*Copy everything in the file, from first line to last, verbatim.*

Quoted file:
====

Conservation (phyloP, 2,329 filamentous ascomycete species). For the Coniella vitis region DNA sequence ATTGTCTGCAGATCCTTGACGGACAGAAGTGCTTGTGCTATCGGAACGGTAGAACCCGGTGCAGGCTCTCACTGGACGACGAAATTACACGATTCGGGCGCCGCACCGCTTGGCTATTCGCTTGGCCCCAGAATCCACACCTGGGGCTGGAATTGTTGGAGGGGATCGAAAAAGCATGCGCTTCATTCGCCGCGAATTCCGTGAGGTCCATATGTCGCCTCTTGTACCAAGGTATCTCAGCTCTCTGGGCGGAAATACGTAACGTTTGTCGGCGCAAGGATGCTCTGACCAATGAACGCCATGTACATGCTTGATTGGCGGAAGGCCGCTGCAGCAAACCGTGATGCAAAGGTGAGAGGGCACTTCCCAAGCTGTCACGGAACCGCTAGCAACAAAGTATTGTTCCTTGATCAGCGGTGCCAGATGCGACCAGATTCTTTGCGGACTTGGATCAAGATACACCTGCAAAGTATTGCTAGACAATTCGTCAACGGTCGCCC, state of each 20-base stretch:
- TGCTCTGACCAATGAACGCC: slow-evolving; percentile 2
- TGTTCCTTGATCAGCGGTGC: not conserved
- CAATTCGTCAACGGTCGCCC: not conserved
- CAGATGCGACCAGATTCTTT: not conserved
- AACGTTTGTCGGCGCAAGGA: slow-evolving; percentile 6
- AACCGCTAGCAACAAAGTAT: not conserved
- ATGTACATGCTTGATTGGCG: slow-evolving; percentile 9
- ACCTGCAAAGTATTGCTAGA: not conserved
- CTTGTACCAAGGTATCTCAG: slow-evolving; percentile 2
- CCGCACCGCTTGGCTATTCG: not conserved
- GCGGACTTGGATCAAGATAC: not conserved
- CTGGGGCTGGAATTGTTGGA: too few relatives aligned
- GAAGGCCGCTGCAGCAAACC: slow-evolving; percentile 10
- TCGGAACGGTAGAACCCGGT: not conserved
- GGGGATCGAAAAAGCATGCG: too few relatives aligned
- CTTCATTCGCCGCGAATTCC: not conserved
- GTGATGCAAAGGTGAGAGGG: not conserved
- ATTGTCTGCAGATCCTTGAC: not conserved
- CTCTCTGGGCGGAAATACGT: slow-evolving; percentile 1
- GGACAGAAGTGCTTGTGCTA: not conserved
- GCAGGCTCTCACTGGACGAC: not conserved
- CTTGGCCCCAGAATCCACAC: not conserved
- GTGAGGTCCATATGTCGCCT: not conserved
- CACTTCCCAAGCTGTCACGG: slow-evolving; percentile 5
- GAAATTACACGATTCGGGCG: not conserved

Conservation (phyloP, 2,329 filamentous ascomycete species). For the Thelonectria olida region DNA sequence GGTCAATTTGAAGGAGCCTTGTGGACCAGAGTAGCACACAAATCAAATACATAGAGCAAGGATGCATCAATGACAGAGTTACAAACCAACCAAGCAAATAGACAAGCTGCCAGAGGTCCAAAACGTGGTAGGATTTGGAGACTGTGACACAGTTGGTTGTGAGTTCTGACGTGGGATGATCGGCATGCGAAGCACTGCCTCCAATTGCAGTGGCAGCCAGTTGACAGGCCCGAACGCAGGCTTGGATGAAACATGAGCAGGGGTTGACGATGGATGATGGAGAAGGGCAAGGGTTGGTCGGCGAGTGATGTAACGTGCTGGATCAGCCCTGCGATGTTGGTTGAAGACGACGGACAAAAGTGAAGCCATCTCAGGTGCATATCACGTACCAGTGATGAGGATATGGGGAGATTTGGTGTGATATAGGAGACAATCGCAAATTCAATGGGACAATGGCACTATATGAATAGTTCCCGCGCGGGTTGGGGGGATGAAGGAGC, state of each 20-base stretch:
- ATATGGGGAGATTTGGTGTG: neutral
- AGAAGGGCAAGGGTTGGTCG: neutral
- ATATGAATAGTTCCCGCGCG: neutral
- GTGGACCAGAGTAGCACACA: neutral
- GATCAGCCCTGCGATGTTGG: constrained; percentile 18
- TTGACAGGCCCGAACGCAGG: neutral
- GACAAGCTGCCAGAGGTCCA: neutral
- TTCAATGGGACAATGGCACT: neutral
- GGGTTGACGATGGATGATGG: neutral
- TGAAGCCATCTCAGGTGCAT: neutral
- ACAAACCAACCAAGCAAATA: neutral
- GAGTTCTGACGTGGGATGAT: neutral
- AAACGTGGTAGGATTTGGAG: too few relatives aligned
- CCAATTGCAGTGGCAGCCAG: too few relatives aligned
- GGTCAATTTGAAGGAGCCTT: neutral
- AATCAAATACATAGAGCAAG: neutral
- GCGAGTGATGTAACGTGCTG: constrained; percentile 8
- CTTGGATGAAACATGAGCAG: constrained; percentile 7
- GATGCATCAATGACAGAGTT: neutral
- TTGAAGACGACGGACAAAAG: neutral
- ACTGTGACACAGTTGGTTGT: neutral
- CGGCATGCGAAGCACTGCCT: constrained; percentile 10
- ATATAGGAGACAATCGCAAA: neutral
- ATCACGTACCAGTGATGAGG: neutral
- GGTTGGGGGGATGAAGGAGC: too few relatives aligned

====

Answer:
Conservation (phyloP, 2,329 filamentous ascomycete species). For the Coniella vitis region DNA sequence ATTGTCTGCAGATCCTTGACGGACAGAAGTGCTTGTGCTATCGGAACGGTAGAACCCGGTGCAGGCTCTCACTGGACGACGAAATTACACGATTCGGGCGCCGCACCGCTTGGCTATTCGCTTGGCCCCAGAATCCACACCTGGGGCTGGAATTGTTGGAGGGGATCGAAAAAGCATGCGCTTCATTCGCCGCGAATTCCGTGAGGTCCATATGTCGCCTCTTGTACCAAGGTATCTCAGCTCTCTGGGCGGAAATACGTAACGTTTGTCGGCGCAAGGATGCTCTGACCAATGAACGCCATGTACATGCTTGATTGGCGGAAGGCCGCTGCAGCAAACCGTGATGCAAAGGTGAGAGGGCACTTCCCAAGCTGTCACGGAACCGCTAGCAACAAAGTATTGTTCCTTGATCAGCGGTGCCAGATGCGACCAGATTCTTTGCGGACTTGGATCAAGATACACCTGCAAAGTATTGCTAGACAATTCGTCAACGGTCGCCC, state of each 20-base stretch:
- TGCTCTGACCAATGAACGCC: slow-evolving; percentile 2
- TGTTCCTTGATCAGCGGTGC: not conserved
- CAATTCGTCAACGGTCGCCC: not conserved
- CAGATGCGACCAGATTCTTT: not conserved
- AACGTTTGTCGGCGCAAGGA: slow-evolving; percentile 6
- AACCGCTAGCAACAAAGTAT: not conserved
- ATGTACATGCTTGATTGGCG: slow-evolving; percentile 9
- ACCTGCAAAGTATTGCTAGA: not conserved
- CTTGTACCAAGGTATCTCAG: slow-evolving; percentile 2
- CCGCACCGCTTGGCTATTCG: not conserved
- GCGGACTTGGATCAAGATAC: not conserved
- CTGGGGCTGGAATTGTTGGA: too few relatives aligned
- GAAGGCCGCTGCAGCAAACC: slow-evolving; percentile 10
- TCGGAACGGTAGAACCCGGT: not conserved
- GGGGATCGAAAAAGCATGCG: too few relatives aligned
- CTTCATTCGCCGCGAATTCC: not conserved
- GTGATGCAAAGGTGAGAGGG: not conserved
- ATTGTCTGCAGATCCTTGAC: not conserved
- CTCTCTGGGCGGAAATACGT: slow-evolving; percentile 1
- GGACAGAAGTGCTTGTGCTA: not conserved
- GCAGGCTCTCACTGGACGAC: not conserved
- CTTGGCCCCAGAATCCACAC: not conserved
- GTGAGGTCCATATGTCGCCT: not conserved
- CACTTCCCAAGCTGTCACGG: slow-evolving; percentile 5
- GAAATTACACGATTCGGGCG: not conserved

Conservation (phyloP, 2,329 filamentous ascomycete species). For the Thelonectria olida region DNA sequence GGTCAATTTGAAGGAGCCTTGTGGACCAGAGTAGCACACAAATCAAATACATAGAGCAAGGATGCATCAATGACAGAGTTACAAACCAACCAAGCAAATAGACAAGCTGCCAGAGGTCCAAAACGTGGTAGGATTTGGAGACTGTGACACAGTTGGTTGTGAGTTCTGACGTGGGATGATCGGCATGCGAAGCACTGCCTCCAATTGCAGTGGCAGCCAGTTGACAGGCCCGAACGCAGGCTTGGATGAAACATGAGCAGGGGTTGACGATGGATGATGGAGAAGGGCAAGGGTTGGTCGGCGAGTGATGTAACGTGCTGGATCAGCCCTGCGATGTTGGTTGAAGACGACGGACAAAAGTGAAGCCATCTCAGGTGCATATCACGTACCAGTGATGAGGATATGGGGAGATTTGGTGTGATATAGGAGACAATCGCAAATTCAATGGGACAATGGCACTATATGAATAGTTCCCGCGCGGGTTGGGGGGATGAAGGAGC, state of each 20-base stretch:
- ATATGGGGAGATTTGGTGTG: neutral
- AGAAGGGCAAGGGTTGGTCG: neutral
- ATATGAATAGTTCCCGCGCG: neutral
- GTGGACCAGAGTAGCACACA: neutral
- GATCAGCCCTGCGATGTTGG: constrained; percentile 18
- TTGACAGGCCCGAACGCAGG: neutral
- GACAAGCTGCCAGAGGTCCA: neutral
- TTCAATGGGACAATGGCACT: neutral
- GGGTTGACGATGGATGATGG: neutral
- TGAAGCCATCTCAGGTGCAT: neutral
- ACAAACCAACCAAGCAAATA: neutral
- GAGTTCTGACGTGGGATGAT: neutral
- AAACGTGGTAGGATTTGGAG: too few relatives aligned
- CCAATTGCAGTGGCAGCCAG: too few relatives aligned
- GGTCAATTTGAAGGAGCCTT: neutral
- AATCAAATACATAGAGCAAG: neutral
- GCGAGTGATGTAACGTGCTG: constrained; percentile 8
- CTTGGATGAAACATGAGCAG: constrained; percentile 7
- GATGCATCAATGACAGAGTT: neutral
- TTGAAGACGACGGACAAAAG: neutral
- ACTGTGACACAGTTGGTTGT: neutral
- CGGCATGCGAAGCACTGCCT: constrained; percentile 10
- ATATAGGAGACAATCGCAAA: neutral
- ATCACGTACCAGTGATGAGG: neutral
- GGTTGGGGGGATGAAGGAGC: too few relatives aligned